-sean

Steve W. said...

I can assure all readers that the covers appear in purely random order. Any pattern is purely coincidental.

Charlie Horse 47 said...

I sense the presence of evil spirits! Do not mistype the name of this blog into the URL!!!

Killdumpster said...

The old ruler was Tyrannus. He had some issue with his rejuvenation formula after a battle with the FF or Nova. I can't remember which.

Killdumpster said...

Concerning the villains I recognize in Iron Man #127:

The Melter was a longtime foe, and usually formidable. Plus not a bad team player. I have no idea why he wasn't in the Masters of Evil in the later issues of the early Avengers' books.

Blizzard, who I believe was originally Jack Frost, took two issues to be taken out when he debuted.

Can't recall if Whiplash was calling himself Backlash in that book. Never understood the name change. While never one of my favs, they really screwed up the character in the MCU.

The Water Wizard had potential. I believe his first battle was in GHOST RIDER.

The Constricter had to be one of the lamest guys to take on the Hulk, and I think it took a couple issues for Greenskin to finish him when he was introduced.

Unfortunately the Porcupine's rep was already in the toilet, and had quite a flushes, before he appeared in this book. So sad.

Was that Spymaster getting repulsed on the cover? I'm vague on him being in that issue. Not a big fan, but he did have a cool costume.

Anonymous said...

Coincidental, Steve? Thats what they all say...

-sean

Charlie Horse 47 said...

Charlie wanted me to tell you Kool Kats, just in case you might now know, that collectors are paying big $$$ for price "icon" variations between the same issues of comics.

Supposedly (according to Charlie) numerous same issues of comics were printed with the same price but different icons like squares and diamonds and whatever... IN some cases they may even have different prices.

Personally I would not give a nit for that and would always just opt for the square vs. a diamond b/c it seems more in keeping with the symmetry of a comic book.

Charlie Horse 47 said...

Wow. Fantastic Four #169 is for sale with both $.25 and $.30 price variants in addition to different looking price icons.

If that doesn't make you sit up and say "Make Mine Marvel" and then rest your head on your plastic Thor pillow nothing will while reading FOOM, nothing will!

Anonymous said...

The diamond price icon of the late 70s was for direct sales copies, so not returnable. Thats why they have a slash through the Mark of the Beast box on the lower left.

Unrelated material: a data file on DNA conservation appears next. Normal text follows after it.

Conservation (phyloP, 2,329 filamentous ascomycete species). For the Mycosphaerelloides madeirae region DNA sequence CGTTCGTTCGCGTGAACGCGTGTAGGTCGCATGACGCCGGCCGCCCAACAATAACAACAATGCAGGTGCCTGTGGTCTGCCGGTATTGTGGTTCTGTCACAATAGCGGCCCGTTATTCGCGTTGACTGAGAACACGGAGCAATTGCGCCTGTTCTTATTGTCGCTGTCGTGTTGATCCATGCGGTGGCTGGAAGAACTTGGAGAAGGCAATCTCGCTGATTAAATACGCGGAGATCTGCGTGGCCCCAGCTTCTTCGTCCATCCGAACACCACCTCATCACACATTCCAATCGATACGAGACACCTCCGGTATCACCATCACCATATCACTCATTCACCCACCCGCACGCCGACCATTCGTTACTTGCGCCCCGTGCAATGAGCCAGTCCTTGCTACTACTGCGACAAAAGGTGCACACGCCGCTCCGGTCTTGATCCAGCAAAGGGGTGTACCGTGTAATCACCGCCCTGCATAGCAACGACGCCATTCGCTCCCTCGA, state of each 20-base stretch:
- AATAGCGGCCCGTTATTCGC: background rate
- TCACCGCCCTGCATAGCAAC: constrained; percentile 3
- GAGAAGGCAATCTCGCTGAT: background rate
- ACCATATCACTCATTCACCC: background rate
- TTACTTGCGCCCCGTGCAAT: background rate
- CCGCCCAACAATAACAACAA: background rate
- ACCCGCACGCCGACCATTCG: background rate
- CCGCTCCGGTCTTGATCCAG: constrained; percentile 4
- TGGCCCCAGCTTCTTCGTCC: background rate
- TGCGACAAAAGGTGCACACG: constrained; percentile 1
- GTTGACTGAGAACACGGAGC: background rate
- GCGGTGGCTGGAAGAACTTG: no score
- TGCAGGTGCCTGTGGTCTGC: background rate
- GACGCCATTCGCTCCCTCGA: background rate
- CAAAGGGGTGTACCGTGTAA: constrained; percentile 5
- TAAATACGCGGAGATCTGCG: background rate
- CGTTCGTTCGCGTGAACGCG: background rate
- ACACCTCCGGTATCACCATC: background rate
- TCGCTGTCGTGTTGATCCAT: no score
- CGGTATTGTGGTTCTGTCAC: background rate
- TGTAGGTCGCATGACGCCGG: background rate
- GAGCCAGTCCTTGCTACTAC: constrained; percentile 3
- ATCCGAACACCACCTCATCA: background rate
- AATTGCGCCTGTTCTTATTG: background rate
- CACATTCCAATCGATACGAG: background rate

Which makes that Cap #283 a bit of an odd one, a non-returnable newstand issue... maybe from one of those triple packs they used to do?

Variations before '77 relate to different distributors - with that FF#169 you probably have a price increase being trialed in a particular area.

They were all part of the same print run, but I suppose some are rarer than others - I recall reading somewhere that pence covers made up about 5% of the run from the mid-70s, less earlier on, which should really make them very collectable for those who care about such things (of course, they're not hard to find in the UK though).

-sean (sorry, Charlie bought out the boring git in me)

Anonymous said...

That should be Cap #238. Duh.

-sean

Charlie Horse 47 said...

Sean - I am amazed at your depth of knowledge! I've only recently become aware of the variants.

Steve - "Coincident?" Yet again? I'm gobsmacked!

Anonymous said...

You weren't reading Marvels in the late 70s Charlie, right? Jim Shooter wrote an explanation of the cover differences in the Bullpen Bulletins around this time, emphasizing the common print run.

Plus, the pence covers made us over here more aware of variations early on. Before collected editions became common place - back when you often had no alternative to buying old comics if you really wanted to read them - I seem to recall cents covers could command a higher price.
Which is why I mentioned pence variations were actually rarer. Ironic, eh?

-sean

Charlie Horse 47 said...

Hi Sean,

In all fairness, I stopped reading, for the most part, around 1974ish, like around FF 150. I was hurt by the death of Gwen Stacey, and then the divorcing of Reed and Sue. (As hurt as you can be at 12 years old over comics, lol.)

I "hung on" with Invaders or WW II or Pulp stuff for another 2-3 years. So these "runs" by various writers and artists from the mid70s onward really have no meaning to me.

It's funny... Gwen has been "dead" 46 years now. But I really think only someone really into Spidey prior to that really was bothered by her death. Given Sunday's blog we talked a bit about how Spidey was a Gwen-Peter soap opera 50 years ago... Usually a good 25% of the pages seemed to involve this relationship. I mean, it really drew you in.

And for Lee and Conway to kill her off was really, really lazy and dumb on their part.